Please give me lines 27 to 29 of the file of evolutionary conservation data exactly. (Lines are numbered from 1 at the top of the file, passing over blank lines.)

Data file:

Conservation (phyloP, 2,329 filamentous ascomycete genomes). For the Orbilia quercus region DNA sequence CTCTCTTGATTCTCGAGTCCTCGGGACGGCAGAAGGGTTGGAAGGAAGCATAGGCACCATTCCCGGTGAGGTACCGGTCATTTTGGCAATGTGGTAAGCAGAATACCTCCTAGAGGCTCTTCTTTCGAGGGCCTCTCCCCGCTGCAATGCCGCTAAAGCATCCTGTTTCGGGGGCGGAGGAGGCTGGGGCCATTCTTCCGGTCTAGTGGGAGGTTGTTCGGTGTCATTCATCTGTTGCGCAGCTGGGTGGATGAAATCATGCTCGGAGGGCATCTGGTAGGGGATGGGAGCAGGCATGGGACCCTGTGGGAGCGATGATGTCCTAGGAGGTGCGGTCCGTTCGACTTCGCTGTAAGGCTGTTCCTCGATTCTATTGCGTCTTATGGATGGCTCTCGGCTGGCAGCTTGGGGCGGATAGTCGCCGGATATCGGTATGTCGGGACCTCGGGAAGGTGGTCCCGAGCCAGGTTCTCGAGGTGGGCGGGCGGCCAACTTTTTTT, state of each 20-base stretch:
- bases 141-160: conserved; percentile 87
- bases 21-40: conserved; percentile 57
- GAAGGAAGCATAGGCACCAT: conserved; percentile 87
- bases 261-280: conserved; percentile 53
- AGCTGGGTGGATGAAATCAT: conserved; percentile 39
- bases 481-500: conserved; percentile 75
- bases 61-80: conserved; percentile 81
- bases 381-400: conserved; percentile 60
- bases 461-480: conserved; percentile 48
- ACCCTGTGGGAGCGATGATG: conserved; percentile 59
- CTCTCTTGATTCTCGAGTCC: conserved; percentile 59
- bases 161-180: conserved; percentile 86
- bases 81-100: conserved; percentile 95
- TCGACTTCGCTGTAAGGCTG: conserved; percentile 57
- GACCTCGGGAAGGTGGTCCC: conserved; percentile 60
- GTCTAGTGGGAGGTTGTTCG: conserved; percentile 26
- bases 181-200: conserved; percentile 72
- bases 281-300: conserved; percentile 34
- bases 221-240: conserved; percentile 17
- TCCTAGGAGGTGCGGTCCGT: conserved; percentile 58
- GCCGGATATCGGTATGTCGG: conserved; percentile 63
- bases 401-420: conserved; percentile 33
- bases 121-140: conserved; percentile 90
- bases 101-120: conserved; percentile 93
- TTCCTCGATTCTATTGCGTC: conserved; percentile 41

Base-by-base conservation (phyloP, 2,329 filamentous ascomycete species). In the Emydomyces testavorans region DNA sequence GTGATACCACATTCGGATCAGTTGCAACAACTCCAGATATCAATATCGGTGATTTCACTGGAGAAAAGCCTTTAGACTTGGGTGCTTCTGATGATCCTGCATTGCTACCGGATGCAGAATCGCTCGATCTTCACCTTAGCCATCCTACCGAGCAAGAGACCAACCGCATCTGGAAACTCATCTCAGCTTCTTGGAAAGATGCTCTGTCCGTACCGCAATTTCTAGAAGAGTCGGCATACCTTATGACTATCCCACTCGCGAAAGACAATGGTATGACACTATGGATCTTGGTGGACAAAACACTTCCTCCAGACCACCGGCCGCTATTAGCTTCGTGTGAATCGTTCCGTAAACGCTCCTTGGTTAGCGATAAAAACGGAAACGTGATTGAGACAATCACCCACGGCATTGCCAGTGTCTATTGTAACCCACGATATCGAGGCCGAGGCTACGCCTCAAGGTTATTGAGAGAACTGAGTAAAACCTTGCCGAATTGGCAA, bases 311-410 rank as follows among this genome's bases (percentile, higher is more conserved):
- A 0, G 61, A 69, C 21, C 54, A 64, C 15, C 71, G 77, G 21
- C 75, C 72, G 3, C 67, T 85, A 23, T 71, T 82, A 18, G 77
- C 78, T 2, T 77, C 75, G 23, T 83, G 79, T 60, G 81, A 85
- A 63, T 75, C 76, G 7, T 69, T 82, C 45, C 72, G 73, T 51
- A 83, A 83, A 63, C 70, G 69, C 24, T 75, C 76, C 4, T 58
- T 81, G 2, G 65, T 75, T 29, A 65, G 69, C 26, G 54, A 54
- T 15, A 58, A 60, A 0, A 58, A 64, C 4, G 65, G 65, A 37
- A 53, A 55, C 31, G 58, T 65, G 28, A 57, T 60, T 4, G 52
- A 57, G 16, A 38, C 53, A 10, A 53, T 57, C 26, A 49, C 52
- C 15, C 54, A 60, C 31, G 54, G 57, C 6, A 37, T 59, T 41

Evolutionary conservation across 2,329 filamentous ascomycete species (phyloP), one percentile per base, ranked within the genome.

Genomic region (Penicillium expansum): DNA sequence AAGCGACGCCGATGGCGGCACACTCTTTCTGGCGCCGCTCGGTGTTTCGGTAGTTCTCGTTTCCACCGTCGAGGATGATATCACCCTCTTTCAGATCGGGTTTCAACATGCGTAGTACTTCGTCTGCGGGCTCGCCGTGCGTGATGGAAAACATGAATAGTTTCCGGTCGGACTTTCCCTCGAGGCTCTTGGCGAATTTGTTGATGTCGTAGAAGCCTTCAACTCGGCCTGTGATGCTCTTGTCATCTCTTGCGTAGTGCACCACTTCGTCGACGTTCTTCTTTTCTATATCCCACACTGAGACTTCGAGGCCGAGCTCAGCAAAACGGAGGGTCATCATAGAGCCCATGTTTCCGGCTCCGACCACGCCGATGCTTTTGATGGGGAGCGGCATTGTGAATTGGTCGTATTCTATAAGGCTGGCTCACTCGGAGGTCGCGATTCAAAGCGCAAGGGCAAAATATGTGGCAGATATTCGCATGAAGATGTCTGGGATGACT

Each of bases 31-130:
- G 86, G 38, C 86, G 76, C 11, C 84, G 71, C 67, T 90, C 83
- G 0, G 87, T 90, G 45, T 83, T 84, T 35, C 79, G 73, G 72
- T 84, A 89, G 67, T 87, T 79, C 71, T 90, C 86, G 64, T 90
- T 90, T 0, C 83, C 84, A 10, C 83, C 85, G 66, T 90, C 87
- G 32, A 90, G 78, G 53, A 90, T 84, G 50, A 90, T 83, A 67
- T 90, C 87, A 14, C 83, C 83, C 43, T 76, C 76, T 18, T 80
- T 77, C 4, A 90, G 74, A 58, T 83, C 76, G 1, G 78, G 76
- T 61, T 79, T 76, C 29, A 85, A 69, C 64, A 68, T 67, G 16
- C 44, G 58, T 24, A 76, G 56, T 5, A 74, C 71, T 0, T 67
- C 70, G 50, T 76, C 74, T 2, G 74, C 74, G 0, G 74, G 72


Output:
Base-by-base conservation (phyloP, 2,329 filamentous ascomycete species). In the Emydomyces testavorans region DNA sequence GTGATACCACATTCGGATCAGTTGCAACAACTCCAGATATCAATATCGGTGATTTCACTGGAGAAAAGCCTTTAGACTTGGGTGCTTCTGATGATCCTGCATTGCTACCGGATGCAGAATCGCTCGATCTTCACCTTAGCCATCCTACCGAGCAAGAGACCAACCGCATCTGGAAACTCATCTCAGCTTCTTGGAAAGATGCTCTGTCCGTACCGCAATTTCTAGAAGAGTCGGCATACCTTATGACTATCCCACTCGCGAAAGACAATGGTATGACACTATGGATCTTGGTGGACAAAACACTTCCTCCAGACCACCGGCCGCTATTAGCTTCGTGTGAATCGTTCCGTAAACGCTCCTTGGTTAGCGATAAAAACGGAAACGTGATTGAGACAATCACCCACGGCATTGCCAGTGTCTATTGTAACCCACGATATCGAGGCCGAGGCTACGCCTCAAGGTTATTGAGAGAACTGAGTAAAACCTTGCCGAATTGGCAA, bases 311-410 rank as follows among this genome's bases (percentile, higher is more conserved):
- A 0, G 61, A 69, C 21, C 54, A 64, C 15, C 71, G 77, G 21
- C 75, C 72, G 3, C 67, T 85, A 23, T 71, T 82, A 18, G 77